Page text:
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Single Key Impulsivity Paradigm

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The Single Key Impulsivity Paradigm (SKIP) is a tool for studying the rate and pattern of free operant responses for a reward.  The SKIP is designed to be a modified delay discounting task in which longer delays between responses result in greater rewards for the individual.


In the paradigm, participants are free to respond as often as desired to obtain a reward and the size of the reward is related to the delay between consecutive responses.  Most of the previous variations of reward-directed paradigms are forced-choice tasks where participants must choose between sooner-smaller and later-larger rewards.  Because the participant is free to choose the length of the delay between responses for reward, the SKIP permits the research to draw conclusions based on the overall rate and pattern of those responses.  This can be useful for researchers interested in exploring responses related to impulsive behavior and the modifiability of these response patterns with payment.

SKIP response feedback

Many of this paradigm’s parameters are adjustable to manipulate payment for the participant’s free operant responses. Although the settings vary, in general, the longer the participant waits between consecutive responses, the more each response earns. For example, a setting that has been used in previous research has been 1¢ paid for every 2 seconds between consecutive responses. Using this example, a 30-second delay between responses would result in a payment of 15¢. The computer monitor displays two point counters (see illustration below). The counter at the top of the screen displays the total points accumulated during the session, and the counter at the bottom of the screen displays the number of points earned by the most recent response. This latter point counter displays the number of points for 3 seconds after each response (or until the next response, if it occurs within 3 seconds). This latter point counter is intended to give participants feedback about the delay contingency without explicit instructions. Participants can infer that responses emitted at a faster rate earn smaller rewards than responses emitted at a slower rate based on the payment for each response.

The SKIP allows the experimenter to select either Linear or Exponential Payout options. In the Linear Payout option, there is a constant relationship between the length of delay between responses and payment of earnings and/or losses. In the Exponential Payout option the amount of earnings and/or losses increases exponentially as the length of the delay between responses increases.

An additional feature of the SKIP task is the inclusion of payment options. The three types of payment options are earnings (Reward), losses (Penalty), and Combined earnings/losses. These types of payment options are included to allow the researcher to explore the influence of reinforcement or punishment on the participant’s delay choices. Certain participants may be more influenced by one type of payment over others.


SKIP Variable Types

Trial Definition
Average IRT Mean time between responses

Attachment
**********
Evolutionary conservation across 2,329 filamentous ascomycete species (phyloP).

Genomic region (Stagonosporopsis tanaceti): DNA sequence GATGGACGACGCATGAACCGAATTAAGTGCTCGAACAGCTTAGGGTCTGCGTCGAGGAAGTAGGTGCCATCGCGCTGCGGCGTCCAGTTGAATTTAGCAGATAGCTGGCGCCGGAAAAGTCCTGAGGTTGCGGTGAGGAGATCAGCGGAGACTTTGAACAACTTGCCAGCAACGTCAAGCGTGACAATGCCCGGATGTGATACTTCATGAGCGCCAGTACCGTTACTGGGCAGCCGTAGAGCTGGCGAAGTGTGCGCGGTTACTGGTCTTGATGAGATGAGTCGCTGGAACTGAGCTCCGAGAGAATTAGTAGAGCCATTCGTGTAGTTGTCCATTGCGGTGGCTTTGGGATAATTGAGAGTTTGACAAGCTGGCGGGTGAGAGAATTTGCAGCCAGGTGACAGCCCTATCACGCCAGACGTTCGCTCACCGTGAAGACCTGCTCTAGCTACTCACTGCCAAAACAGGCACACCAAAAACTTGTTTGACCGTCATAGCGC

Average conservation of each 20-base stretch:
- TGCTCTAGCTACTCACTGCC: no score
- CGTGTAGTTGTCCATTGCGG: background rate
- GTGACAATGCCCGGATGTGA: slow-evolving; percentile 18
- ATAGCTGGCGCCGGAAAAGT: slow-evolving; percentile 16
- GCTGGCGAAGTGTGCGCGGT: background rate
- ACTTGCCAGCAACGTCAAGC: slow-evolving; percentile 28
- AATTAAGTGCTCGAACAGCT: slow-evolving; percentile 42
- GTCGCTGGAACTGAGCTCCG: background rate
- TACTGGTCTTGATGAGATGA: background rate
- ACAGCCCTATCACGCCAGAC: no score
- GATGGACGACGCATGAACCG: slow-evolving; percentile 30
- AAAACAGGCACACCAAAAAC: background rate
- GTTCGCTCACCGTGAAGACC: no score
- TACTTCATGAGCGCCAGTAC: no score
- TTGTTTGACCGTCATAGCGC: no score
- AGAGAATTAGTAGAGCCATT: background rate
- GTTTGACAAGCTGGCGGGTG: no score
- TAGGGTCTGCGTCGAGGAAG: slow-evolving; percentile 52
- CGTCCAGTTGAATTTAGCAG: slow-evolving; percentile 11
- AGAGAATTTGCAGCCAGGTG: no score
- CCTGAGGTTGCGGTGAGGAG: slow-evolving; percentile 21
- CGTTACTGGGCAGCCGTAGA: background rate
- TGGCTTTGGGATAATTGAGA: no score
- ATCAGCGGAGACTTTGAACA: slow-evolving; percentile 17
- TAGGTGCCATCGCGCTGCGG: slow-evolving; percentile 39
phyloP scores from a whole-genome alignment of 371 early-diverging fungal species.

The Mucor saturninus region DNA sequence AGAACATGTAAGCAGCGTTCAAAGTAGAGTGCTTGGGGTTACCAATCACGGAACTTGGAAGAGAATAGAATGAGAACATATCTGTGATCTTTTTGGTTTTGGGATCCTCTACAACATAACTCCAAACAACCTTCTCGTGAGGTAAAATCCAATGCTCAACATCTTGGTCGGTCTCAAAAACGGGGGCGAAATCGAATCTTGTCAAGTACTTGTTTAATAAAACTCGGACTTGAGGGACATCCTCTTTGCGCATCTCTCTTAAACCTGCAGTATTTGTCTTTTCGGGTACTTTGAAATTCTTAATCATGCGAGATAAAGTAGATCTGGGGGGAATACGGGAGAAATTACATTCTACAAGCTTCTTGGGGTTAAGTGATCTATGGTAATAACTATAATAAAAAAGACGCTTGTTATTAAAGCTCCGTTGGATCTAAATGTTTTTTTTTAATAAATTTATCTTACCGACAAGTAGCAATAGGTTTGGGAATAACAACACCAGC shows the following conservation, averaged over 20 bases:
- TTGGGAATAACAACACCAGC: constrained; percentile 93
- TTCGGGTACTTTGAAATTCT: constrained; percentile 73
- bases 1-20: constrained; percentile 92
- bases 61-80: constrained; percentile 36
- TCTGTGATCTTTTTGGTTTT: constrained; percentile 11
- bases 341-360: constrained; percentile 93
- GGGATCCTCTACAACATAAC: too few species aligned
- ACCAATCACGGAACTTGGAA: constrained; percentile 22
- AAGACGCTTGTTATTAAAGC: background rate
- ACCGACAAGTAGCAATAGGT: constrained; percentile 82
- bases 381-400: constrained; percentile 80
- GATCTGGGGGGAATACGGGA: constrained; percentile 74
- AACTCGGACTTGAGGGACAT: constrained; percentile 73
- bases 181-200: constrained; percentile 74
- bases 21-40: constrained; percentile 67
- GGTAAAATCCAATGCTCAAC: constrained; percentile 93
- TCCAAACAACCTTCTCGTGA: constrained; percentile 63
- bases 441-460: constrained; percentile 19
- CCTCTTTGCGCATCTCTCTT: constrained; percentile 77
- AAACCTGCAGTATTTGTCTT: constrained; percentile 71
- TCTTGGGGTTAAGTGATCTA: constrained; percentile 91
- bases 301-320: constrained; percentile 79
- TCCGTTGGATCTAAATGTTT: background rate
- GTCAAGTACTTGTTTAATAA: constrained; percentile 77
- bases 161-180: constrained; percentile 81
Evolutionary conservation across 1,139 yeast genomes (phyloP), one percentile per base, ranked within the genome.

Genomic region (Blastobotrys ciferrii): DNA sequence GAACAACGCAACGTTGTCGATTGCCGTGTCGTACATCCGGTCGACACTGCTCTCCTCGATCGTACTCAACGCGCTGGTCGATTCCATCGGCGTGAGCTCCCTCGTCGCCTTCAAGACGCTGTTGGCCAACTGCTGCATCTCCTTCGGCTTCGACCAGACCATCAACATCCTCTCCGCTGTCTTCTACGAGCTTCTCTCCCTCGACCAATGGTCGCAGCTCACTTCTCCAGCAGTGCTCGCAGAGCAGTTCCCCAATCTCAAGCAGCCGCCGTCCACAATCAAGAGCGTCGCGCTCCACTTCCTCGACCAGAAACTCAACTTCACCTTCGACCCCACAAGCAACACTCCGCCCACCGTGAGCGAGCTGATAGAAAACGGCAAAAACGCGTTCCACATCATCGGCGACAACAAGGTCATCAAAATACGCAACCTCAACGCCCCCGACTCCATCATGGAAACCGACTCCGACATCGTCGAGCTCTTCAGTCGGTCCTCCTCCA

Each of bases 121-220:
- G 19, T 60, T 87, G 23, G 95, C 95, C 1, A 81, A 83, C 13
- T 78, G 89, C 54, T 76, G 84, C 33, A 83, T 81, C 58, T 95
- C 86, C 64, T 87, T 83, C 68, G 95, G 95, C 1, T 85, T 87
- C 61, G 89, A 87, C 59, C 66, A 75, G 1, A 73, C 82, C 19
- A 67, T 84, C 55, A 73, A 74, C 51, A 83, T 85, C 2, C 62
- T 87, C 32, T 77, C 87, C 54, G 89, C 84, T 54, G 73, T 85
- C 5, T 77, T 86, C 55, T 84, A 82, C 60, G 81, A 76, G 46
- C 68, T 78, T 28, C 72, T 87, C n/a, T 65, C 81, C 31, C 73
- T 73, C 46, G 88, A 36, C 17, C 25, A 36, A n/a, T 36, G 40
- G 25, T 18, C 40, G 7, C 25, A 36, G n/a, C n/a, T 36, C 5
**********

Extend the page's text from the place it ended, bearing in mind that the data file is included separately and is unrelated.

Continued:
Total Total number of reward directed responses
Shortest Delay Shortest time between responses
Longest Delay Longest time between responses


SKIP Parameters*

Trial Definition
Block Duration allows the experimenter to set the duration of each testing block
Number of Blocks choose how many Blocks will be used across the entire session
Customize IRT Bins set duration of different inter-response time bins for recording responses
Linear Payout calculates payout based on a linear function (can be multiplied times a constant)
Vary Point by % vary the number of points earned by a predetermined percentage (random variance, +/-, within the preset percentage)
Exponential Payout calculates payout based on a exponential function (can be multiplied times a constant)

*While these are the default task settings, many aspects of the SKIP stimulus parameters are readily modifiable using the setup screen.



Single Key Impulsivity Paradigm Setup Screen

SKIP setup



Analyses of the Single Key Impulsivity Paradigm


What variable is used to test impulsivity?
Impulsivity can be measured in several ways with the SKIP.  To get an overall evaluation of impulsive responding across the entire session, either the total number of responses or the average response time (i.e. Average IRT) are used.  These values typically have a skewed distribution when collecting data across multiple participants or sessions, so transformation may be necessary (log or square root are both common). 

Alternatively, the Longest Delay reflects the greatest duration between two responses and is interpreted as a measure of the greatest impulse control exhibited during the session,

Evaluation of performance interpretability requires thoughtful examination of responses to the non-impulsive stimuli.

As long as the participants completes the task, responded at least once, and appeared to exert effort, then performance is interpretable.  Because participants are instructed of the task length, it is imperative that participants do not have access to watch, clock, or other timing devices during testing. 


Single Key Impulsivity Paradigm Citation

If citing this instrument in a publication, please use the following reference:

Laboratory measures of impulsivity.
Dougherty DM, Mathias CW, Marsh DM, and Jagar AA (2005).  
Behavioral Research Methods, 37, 82-90.


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Single Key Impulsivity Paradigm Bibliography

Impulsivity in Multiplayer Online Battle Arena (MOBA) gamers: Preliminary results on experimental and self-report measures

Nuyens, F., Deleuze, J., Maurage, P. Griffiths, M., Kuss, D., and Billieux, J.  (2016).